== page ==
This sense of being underestimated or misunderstood is something that seems to influence the parts that Gosling likes to play. In an interview to promote The Gray Man (2022), Gosling noted that he likes the Universal movie monsters because “they’re misunderstood…they’re having a hard time. We can all relate, I think, on some level.” That quote applies not only to March, but to many of Gosling’s most beloved characters. Lars Lindstrom in Lars and the Real Girl is thought of as strange for having a sex doll, but his surprisingly sweet and nonsexual relationship with “Bianca” ends up serving as the catalyst for him to finally overcome the trauma which has defined his entire life. His nameless character in Drive is thought of as an ice-cold force for violence, but he proves that he possesses great reserves of compassion that he uses in vain attempts to help Irene Gabriel (Carey Mulligan) and her family. More recently, Ken in Barbie chafes at being unable to be “kenough” to win Barbie’s love. All of them try to show the people around them that they are more than what they believe them to be.
One of the things about being misunderstood or underrated is that it makes showing someone what you can really do even more satisfying. Despite his bad luck and moments of stupidity, March does provide value to the investigation that he conducts with Healy. He’s good at deducing things and makes almost all the important breakthroughs in figuring out who killed Misty Mountains and what Amelia has been planning. Later, after March has figured out the answer to a mystery it has taken him the whole film to solve, he sarcastically but sweetly says “world’s worst detective, huh” to Holly with a gleam in his eye. That moment, and later ones where March learns that he is worthy of happiness or smiles as he’s realized that he has proved himself to the people in his life who matter the most, are even more rewarding because of how quickly they disprove what the people around him had long thought of him.
At this point in time, it’s hard to watch Gosling as the hapless March and not think about the performance he would go on to give as Ken in Barbie (2023). At times, due to his hilarious line readings and moments of exuberant physical comedy, it is tempting to view this performance as a type of dry run for the work he would do in Barbie, much like how it is tempting to view Qualley’s performance in this film, with its chaotic energy and statements supporting radical politics, as a rehearsal for her work in Once Upon a Time…in Hollywood. But March is also his own character, especially when you analyze him within the context of what might be one of Gosling’s favorite words: “kenergy.”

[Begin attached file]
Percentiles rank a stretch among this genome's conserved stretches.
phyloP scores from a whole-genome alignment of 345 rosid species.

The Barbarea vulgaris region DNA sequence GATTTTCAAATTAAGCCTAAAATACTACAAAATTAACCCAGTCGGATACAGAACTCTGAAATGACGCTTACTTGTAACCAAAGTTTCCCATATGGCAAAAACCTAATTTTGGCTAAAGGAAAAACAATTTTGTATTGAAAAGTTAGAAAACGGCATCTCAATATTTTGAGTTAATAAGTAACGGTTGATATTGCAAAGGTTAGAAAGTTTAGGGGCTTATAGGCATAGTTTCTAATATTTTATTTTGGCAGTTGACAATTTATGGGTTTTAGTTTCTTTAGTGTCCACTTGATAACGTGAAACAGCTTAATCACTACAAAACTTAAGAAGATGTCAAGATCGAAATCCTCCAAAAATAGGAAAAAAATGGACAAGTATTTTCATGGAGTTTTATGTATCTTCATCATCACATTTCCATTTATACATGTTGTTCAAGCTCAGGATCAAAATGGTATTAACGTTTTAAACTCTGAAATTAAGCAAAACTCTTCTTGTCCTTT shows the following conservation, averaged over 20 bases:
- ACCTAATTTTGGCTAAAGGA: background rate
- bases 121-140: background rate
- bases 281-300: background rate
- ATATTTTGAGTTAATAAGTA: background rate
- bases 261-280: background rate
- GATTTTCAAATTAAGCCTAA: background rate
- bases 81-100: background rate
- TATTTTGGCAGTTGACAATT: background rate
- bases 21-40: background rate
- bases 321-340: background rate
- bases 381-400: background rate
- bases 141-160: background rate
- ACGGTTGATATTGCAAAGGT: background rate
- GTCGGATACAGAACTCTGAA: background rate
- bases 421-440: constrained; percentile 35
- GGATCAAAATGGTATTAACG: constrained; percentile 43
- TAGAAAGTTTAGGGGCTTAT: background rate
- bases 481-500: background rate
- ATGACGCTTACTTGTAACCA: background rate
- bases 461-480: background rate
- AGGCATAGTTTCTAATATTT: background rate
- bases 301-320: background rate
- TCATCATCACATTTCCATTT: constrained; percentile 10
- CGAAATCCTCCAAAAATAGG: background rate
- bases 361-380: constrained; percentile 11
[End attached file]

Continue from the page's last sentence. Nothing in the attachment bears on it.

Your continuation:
What does that word mean, you might ask? Gosling defined “kenergy” as both “a word I made up on a press junket so I didn’t have to really answer any questions, that’s haunted me ever since” and “the strength and vitality required for a sustained period of Kenning,” which he went on to describe as both “another random word I made up” and a verb meaning “ to give more than is necessary or required to reflect so that others might shine.” Do those highly academic yet totally made-up phrases apply to Golsing’s performance as March?
At a first glance, March might seem like he has kenergy. Gosling is billed second after Crowe, and he does excel at supporting him. In fact, whether it is people with whom he has multiple scenes like Rice or one-scene wonders like Lance Valentine Butler as the adult-minded Kid on Bike, Gosling’s reactions to their idiosyncrasies makes all of them shine brighter than they would against a different actor. Watching him reflect their moments of comedic success so that they shine more is a little like watching him support Margot Robbie in Barbie.
But the key quality of Gosling’s performance which makes March less of a proto-Ken and more of his own character is his effortlessness. He doesn’t give more than is necessary or required to reflect so that the people around him might shine. Instead, his straight-faced responses to the lunacy around him feels effortless. He elevates Healy, Holly, as well as all the scoundrels and oddballs of Los Angeles that he interacts with not by putting in too much work, but simply by being himself. For me, Gosling’s performance as Ken is like Gene Kelly, because his every movement and line reading to support others demonstrates the great, highly athletic effort that he puts in to make sure that they might shine. In contrast, Gosling’s performance as March is like Fred Astaire, because it has an ease and confidence to it which make everything he does seem effortless, even if it may not feel that way to the beleaguered March.
The Nice Guys seems destined for an afterlife as a beloved cult classic, the type of thing you can’t or won’t turn off whenever you see that it’s on cable or want to watch on a streaming service on a Friday night. But it also deserves to be acknowledged as having one of Gosling’s best performances. It captures the mixture of charisma, comedic chops, and sincerity which have helped make him beloved and will probably net him at least another Academy Award nomination for his work on Barbie. While I would love for there to be a whole franchise of films starring him and Crowe as March and Healy, it is comforting to know that we will always have this one, and that anyone who seeks it out will be rewarded with one of the most underrated American films of the late 2010s.